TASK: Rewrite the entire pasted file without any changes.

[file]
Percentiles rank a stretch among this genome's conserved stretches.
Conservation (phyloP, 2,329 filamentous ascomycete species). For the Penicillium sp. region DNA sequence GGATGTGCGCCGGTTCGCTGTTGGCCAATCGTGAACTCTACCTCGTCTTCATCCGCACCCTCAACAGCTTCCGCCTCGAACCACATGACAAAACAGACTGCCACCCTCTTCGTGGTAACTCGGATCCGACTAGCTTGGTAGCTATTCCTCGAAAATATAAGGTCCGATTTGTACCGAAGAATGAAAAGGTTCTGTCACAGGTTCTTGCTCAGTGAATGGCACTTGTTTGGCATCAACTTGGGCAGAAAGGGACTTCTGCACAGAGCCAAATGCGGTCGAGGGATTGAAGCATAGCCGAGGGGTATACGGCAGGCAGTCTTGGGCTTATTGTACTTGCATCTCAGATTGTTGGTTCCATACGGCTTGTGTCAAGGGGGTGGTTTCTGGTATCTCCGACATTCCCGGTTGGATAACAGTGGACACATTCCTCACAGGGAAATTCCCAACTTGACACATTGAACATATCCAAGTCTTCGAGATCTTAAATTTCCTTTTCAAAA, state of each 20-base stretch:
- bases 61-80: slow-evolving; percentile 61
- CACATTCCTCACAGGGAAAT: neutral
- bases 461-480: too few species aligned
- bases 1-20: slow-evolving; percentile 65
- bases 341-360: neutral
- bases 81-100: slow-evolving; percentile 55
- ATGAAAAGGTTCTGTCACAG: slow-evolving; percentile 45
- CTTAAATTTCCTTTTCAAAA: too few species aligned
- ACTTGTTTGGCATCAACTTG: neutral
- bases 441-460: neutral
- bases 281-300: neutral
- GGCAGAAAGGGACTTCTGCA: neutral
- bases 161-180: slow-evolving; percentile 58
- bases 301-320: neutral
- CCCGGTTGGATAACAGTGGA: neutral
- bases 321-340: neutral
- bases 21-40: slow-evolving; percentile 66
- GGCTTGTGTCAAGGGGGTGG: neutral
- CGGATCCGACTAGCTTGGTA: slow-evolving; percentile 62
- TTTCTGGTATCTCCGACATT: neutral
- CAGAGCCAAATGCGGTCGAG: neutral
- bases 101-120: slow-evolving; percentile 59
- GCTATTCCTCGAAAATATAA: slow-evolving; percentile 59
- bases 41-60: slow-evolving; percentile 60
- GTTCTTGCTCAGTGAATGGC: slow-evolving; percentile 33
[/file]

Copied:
Percentiles rank a stretch among this genome's conserved stretches.
Conservation (phyloP, 2,329 filamentous ascomycete species). For the Penicillium sp. region DNA sequence GGATGTGCGCCGGTTCGCTGTTGGCCAATCGTGAACTCTACCTCGTCTTCATCCGCACCCTCAACAGCTTCCGCCTCGAACCACATGACAAAACAGACTGCCACCCTCTTCGTGGTAACTCGGATCCGACTAGCTTGGTAGCTATTCCTCGAAAATATAAGGTCCGATTTGTACCGAAGAATGAAAAGGTTCTGTCACAGGTTCTTGCTCAGTGAATGGCACTTGTTTGGCATCAACTTGGGCAGAAAGGGACTTCTGCACAGAGCCAAATGCGGTCGAGGGATTGAAGCATAGCCGAGGGGTATACGGCAGGCAGTCTTGGGCTTATTGTACTTGCATCTCAGATTGTTGGTTCCATACGGCTTGTGTCAAGGGGGTGGTTTCTGGTATCTCCGACATTCCCGGTTGGATAACAGTGGACACATTCCTCACAGGGAAATTCCCAACTTGACACATTGAACATATCCAAGTCTTCGAGATCTTAAATTTCCTTTTCAAAA, state of each 20-base stretch:
- bases 61-80: slow-evolving; percentile 61
- CACATTCCTCACAGGGAAAT: neutral
- bases 461-480: too few species aligned
- bases 1-20: slow-evolving; percentile 65
- bases 341-360: neutral
- bases 81-100: slow-evolving; percentile 55
- ATGAAAAGGTTCTGTCACAG: slow-evolving; percentile 45
- CTTAAATTTCCTTTTCAAAA: too few species aligned
- ACTTGTTTGGCATCAACTTG: neutral
- bases 441-460: neutral
- bases 281-300: neutral
- GGCAGAAAGGGACTTCTGCA: neutral
- bases 161-180: slow-evolving; percentile 58
- bases 301-320: neutral
- CCCGGTTGGATAACAGTGGA: neutral
- bases 321-340: neutral
- bases 21-40: slow-evolving; percentile 66
- GGCTTGTGTCAAGGGGGTGG: neutral
- CGGATCCGACTAGCTTGGTA: slow-evolving; percentile 62
- TTTCTGGTATCTCCGACATT: neutral
- CAGAGCCAAATGCGGTCGAG: neutral
- bases 101-120: slow-evolving; percentile 59
- GCTATTCCTCGAAAATATAA: slow-evolving; percentile 59
- bases 41-60: slow-evolving; percentile 60
- GTTCTTGCTCAGTGAATGGC: slow-evolving; percentile 33